What is the critical indicator of detecting Alzheimer's? Perhaps it is the degree of change over time, indicated at our study at Stanford and now also the claim resulting from a study done at the Mayo Clinic in Scottsdale, AZ tracking people who possess a so-called 'genetic marker' for the disease (the APOE e4 gene), just published in the most recent issue of the journal Neurology.

Alzheimer's symptoms show early as 50s - Signs unrecognized, Mayo study finds.

Kate Nolan
The Arizona Republic
Jun. 26, 2004 12:00 AM

Just as baby boomers suspected.

You can have symptoms of Alzheimer's disease in your 50s and not even know it, says a new study.

But it's not as simple as misplacing your keys or enduring some other so-called senior moment, says Dr. Richard Caselli, co-author of the study and head of the department of neurology at Mayo Clinic in Scottsdale.

"We all misplace our keys sometime. What's key in diagnosing Alzheimer's is a pattern of forgetfulness that is worsening," Caselli said. And, often, the presence of a genetic marker, the APOE e4 gene, at least in the late onset version of the disease.

As part of the Arizona Alzheimer's Disease Consortium, Caselli and Mayo are studying people in their 50s who have the gene.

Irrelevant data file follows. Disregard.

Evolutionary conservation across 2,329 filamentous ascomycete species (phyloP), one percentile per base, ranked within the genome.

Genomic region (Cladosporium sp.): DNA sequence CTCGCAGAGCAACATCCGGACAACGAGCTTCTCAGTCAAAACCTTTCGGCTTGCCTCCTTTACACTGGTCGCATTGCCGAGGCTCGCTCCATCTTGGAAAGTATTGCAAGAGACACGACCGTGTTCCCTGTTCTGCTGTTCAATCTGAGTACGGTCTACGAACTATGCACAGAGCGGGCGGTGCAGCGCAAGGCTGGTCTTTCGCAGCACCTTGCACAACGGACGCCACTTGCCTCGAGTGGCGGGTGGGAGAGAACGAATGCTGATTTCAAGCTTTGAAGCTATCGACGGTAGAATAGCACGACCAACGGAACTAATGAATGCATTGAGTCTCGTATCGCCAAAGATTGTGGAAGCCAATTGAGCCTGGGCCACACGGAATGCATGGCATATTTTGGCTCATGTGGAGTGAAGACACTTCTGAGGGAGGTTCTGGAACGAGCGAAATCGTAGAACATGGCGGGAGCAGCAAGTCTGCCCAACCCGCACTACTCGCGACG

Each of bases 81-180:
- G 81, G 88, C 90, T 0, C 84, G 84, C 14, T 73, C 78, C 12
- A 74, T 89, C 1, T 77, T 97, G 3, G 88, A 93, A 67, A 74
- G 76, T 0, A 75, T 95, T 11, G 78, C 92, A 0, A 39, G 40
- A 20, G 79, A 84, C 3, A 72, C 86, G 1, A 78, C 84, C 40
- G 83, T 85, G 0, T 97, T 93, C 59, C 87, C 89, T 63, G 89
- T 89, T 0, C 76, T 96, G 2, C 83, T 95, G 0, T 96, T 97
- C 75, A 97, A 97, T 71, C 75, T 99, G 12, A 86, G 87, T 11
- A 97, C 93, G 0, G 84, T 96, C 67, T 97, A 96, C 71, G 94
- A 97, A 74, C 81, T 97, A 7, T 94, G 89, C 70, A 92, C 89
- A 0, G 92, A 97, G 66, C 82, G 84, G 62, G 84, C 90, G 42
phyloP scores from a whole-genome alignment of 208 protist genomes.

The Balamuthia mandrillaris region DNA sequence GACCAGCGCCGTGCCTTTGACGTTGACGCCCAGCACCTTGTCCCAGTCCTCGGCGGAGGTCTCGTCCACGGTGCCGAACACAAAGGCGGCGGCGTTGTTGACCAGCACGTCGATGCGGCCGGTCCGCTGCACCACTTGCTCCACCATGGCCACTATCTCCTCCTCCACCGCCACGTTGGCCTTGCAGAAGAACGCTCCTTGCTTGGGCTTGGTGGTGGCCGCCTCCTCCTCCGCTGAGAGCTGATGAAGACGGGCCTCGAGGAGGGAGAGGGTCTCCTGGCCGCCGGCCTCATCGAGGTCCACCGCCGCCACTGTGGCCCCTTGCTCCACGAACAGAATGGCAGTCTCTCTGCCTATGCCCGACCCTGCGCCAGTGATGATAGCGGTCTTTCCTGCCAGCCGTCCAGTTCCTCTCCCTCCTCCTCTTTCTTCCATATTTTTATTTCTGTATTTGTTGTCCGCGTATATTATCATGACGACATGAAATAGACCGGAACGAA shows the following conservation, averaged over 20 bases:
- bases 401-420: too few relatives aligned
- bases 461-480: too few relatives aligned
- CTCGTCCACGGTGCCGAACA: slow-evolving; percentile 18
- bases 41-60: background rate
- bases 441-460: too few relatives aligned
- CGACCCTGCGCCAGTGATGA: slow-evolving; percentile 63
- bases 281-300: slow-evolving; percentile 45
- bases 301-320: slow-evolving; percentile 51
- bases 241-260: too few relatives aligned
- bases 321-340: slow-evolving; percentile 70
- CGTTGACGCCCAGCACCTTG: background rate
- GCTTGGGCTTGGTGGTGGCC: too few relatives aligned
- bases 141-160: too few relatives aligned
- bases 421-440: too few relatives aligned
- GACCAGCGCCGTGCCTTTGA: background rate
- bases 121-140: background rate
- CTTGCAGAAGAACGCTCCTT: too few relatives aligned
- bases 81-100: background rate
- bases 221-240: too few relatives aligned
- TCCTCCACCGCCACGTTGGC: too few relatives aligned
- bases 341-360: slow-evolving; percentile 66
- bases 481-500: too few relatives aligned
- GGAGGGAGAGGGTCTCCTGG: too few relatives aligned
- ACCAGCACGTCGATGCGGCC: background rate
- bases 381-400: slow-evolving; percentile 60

Most people who develop late-onset Alzheimer's disease are typically around age 70 when it is diagnosed.

Scientists have studied their mental declines after diagnosis. But until now, little data existed on how or when the symptoms first arise.

Caselli and fellow researchers wanted to find out, and decided to study younger people who had no symptoms.

The results appear in a paper, co-written by Caselli, in the June 8 edition of Neurology, the journal of the American Academy of Neurology.

In the study, more than a hundred men and women, ages 50 to 59, were tested for certain mental abilities over time. Some had the gene marker; some didn't. All were healthy; most were related to someone who'd had the disease.

At intervals over six years, various tests were given to assess mental skills. In one test, participants heard a list of 15 words and then were asked to recall them. In another, they looked at a complicated picture and later had to draw it. Ten minutes later they were asked to draw it again.

"The importance of the tests was measuring changes," Caselli said. Based on performance, it wasn't clear who did or didn't have the gene. It was the degree of change from one test to the next, he said.

On tests, decline in memory was much more pronounced among people who had the gene. But the loss was not evident in everyday life. Researchers also saw a rise in depression and feelings of paranoia - characteristics of some Alzheimer's patients - in those with the gene.

Caselli concludes that neurological degeneration may start many years before the symptoms are noticed.

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